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Proceedings Paper

Differential Imaging Using Charge-Coupled Device (CCD) Imagers With On-Chip Charge Storage
Author(s): H. S. Stockman
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Paper Abstract

Their large dynamic range (> 104), high quantum efficiency (QE ≈, 50%), and large format 103x103 pixels) make charge coupled devices (CCD) ideally suited to the high signal to noise demands of differential imaging (e.g. polarimetry, narrow-band photometry, fast-chopping ultra-deep imaging). However, if the CCD is read once for every phase in the chopping cycle, the readout noise is comparable to the signal in most astronomical applications (σ ≈ 30 RMS electrons/pixel), F ≈ 10 electrons/pixel -s, chopping rate ≈ 0.1 Hz). We describe herein a technique which allows long integration periods between readouts (t ≈ 103s) together with moderate chopping rates (0.1 - 1.0 Hz). During each phase of a differential chopping cycle, one set of charge images is shifted to the center of the chip, which is light sensitive. At the same time the other set(s) of charge images is shifted under one of two masked areas which serve as charge-storage sites. Since the vertical shifting between phases can be accomplished in much less time than the typical exposure per phase, there is negligible image smearing and, therefore, no shuttering is required except during readout. In order to achieve efficient charge transfer efficiency in both the normal and reversed vertical directions, three phase or four phase vertical electrode structures are required. For a given light level and chopping rate the performance of this technique is limited primarily by the readout noise and the vertical charge-transfer inefficiency (η ≈10-4 per shift). If, in order to achieve sufficient signal to be photon-noise-limited (S > σ2/η, many transfer cycles are required between readouts, the charge transfer inefficiency will diffuse the accumulated charge images along the,vertical columns. The diffusion time scale in terms of vertical shifts is ≈ 0.5 λo2'in where λo is the intrinsic image scale in picture elements (pixels). The figure of merit for a given CCD is, therefore, proportional to QE/σ2η. A more detailed discussion of the theoretical performance of the technique, including the effects of poor charge-transfer efficiency at low light levels, is presented. We also present laboratory and astronomical data obtained with this technique using the Steward Observatory CCD Camera and the 2.3m telescope on Kitt Peak.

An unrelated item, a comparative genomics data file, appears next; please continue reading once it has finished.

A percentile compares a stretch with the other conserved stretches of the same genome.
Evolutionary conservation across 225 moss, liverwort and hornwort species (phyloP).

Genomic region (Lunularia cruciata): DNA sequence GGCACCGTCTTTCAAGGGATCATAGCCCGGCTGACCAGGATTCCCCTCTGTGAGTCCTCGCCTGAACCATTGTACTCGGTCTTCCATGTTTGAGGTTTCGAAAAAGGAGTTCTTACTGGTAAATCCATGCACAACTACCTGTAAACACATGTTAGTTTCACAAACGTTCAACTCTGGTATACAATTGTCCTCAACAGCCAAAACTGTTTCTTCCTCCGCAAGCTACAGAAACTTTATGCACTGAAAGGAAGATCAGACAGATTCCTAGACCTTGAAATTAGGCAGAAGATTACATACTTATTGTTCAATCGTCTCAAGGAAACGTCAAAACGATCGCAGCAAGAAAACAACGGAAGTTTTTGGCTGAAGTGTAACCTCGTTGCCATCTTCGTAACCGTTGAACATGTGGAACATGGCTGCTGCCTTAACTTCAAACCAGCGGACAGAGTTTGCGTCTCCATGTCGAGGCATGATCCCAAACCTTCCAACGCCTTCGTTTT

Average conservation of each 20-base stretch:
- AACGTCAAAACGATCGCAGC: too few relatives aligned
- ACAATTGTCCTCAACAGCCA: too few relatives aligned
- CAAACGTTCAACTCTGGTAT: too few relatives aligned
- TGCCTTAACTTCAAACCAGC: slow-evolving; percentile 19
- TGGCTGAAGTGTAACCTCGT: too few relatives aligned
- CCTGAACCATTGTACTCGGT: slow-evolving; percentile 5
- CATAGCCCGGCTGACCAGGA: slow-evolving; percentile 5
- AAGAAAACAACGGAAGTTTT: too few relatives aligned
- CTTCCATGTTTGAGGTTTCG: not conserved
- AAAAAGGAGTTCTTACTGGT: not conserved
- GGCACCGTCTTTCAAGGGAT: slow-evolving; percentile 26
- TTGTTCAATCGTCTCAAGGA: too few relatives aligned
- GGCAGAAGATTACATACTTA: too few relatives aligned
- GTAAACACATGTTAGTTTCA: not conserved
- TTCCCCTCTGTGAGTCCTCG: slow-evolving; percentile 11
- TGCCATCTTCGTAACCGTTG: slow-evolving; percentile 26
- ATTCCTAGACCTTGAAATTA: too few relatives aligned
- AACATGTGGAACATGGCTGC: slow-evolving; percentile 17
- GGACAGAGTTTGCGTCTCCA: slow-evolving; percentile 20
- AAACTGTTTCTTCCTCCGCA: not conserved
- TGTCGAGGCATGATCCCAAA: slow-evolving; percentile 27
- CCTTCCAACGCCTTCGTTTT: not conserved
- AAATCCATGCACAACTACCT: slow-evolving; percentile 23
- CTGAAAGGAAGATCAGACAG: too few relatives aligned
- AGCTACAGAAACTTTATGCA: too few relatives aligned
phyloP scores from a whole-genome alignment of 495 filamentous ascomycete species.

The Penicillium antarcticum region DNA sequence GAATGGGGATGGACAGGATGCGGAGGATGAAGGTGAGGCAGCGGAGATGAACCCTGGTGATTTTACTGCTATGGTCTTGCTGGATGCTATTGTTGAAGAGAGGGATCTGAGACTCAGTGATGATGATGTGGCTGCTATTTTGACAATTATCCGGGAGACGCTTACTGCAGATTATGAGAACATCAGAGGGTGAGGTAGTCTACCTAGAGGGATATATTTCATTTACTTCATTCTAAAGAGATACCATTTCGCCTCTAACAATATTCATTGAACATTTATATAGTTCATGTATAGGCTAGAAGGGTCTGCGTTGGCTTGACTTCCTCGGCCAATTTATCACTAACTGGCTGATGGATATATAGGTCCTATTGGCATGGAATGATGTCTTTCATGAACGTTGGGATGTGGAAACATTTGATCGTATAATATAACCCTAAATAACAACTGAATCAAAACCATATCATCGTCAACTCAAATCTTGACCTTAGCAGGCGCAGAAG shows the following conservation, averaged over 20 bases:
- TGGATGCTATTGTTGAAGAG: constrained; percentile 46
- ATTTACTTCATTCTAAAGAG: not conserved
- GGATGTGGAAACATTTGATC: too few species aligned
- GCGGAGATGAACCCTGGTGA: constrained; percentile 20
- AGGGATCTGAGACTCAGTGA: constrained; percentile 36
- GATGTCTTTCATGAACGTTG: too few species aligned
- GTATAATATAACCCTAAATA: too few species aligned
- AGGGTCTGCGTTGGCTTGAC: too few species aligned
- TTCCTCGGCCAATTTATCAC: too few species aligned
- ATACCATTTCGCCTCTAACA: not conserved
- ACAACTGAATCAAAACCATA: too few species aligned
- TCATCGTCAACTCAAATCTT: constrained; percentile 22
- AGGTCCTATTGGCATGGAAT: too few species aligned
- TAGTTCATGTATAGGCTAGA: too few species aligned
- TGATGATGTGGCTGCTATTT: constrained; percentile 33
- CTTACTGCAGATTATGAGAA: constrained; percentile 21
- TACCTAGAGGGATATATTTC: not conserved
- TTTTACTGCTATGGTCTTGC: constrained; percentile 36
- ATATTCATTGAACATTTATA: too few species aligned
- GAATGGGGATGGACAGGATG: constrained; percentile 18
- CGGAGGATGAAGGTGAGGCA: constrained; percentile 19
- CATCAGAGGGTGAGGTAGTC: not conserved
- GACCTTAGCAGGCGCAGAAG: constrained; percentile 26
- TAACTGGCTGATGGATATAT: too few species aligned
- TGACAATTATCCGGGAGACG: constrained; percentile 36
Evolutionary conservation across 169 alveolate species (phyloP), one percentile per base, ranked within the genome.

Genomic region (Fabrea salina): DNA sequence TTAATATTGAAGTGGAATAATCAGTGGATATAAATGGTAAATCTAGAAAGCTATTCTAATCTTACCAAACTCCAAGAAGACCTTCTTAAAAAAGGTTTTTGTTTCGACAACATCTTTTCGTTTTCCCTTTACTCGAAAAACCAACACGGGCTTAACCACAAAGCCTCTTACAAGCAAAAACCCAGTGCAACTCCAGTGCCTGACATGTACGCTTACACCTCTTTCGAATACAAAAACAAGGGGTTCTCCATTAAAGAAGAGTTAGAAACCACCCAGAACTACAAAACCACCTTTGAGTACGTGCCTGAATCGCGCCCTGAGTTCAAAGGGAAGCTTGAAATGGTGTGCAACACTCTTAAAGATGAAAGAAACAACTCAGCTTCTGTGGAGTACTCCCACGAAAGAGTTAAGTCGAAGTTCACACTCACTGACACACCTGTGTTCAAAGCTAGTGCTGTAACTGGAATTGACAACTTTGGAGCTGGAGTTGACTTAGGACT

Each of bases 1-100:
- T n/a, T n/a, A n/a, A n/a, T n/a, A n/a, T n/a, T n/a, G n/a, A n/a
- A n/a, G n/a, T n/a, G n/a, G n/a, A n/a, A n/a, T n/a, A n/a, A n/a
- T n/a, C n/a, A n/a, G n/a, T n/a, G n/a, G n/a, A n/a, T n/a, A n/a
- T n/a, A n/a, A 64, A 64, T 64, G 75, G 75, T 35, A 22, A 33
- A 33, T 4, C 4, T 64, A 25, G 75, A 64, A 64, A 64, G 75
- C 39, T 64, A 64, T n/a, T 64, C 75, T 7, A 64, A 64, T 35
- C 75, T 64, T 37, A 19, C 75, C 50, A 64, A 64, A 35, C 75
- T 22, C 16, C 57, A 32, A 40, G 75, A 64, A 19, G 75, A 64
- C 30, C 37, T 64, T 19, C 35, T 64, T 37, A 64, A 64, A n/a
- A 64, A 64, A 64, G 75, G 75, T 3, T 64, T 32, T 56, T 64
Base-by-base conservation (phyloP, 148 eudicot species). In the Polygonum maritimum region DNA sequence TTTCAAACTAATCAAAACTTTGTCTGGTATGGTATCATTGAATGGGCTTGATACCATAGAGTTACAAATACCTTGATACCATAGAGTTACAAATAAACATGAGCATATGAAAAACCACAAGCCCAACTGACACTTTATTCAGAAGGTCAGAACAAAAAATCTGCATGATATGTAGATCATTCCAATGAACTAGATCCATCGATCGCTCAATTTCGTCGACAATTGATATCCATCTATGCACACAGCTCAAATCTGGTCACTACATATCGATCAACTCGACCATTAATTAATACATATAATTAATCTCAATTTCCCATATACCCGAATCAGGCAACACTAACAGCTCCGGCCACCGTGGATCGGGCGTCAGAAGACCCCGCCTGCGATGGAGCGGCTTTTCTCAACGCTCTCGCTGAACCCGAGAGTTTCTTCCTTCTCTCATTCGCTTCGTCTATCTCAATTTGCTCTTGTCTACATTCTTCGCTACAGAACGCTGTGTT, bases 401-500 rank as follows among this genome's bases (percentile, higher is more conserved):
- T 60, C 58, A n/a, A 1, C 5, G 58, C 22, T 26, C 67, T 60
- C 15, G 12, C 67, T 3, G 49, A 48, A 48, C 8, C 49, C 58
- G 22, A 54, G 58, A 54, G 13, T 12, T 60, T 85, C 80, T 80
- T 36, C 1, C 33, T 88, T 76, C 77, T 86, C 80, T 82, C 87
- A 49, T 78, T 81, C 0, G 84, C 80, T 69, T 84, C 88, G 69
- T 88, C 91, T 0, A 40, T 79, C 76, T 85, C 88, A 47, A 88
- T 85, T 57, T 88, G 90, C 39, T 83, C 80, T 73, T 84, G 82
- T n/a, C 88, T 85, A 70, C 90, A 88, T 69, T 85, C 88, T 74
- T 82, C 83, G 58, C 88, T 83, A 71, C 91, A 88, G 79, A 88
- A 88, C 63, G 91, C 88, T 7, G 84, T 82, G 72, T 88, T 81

Paper Details

Date Published: 16 November 1982
PDF: 6 pages
Proc. SPIE 0331, Instrumentation in Astronomy IV, (16 November 1982); doi: 10.1117/12.933441
Show Author Affiliations
H. S. Stockman, University of Arizona (United States)

Published in SPIE Proceedings Vol. 0331:
Instrumentation in Astronomy IV
David L. Crawford, Editor(s)

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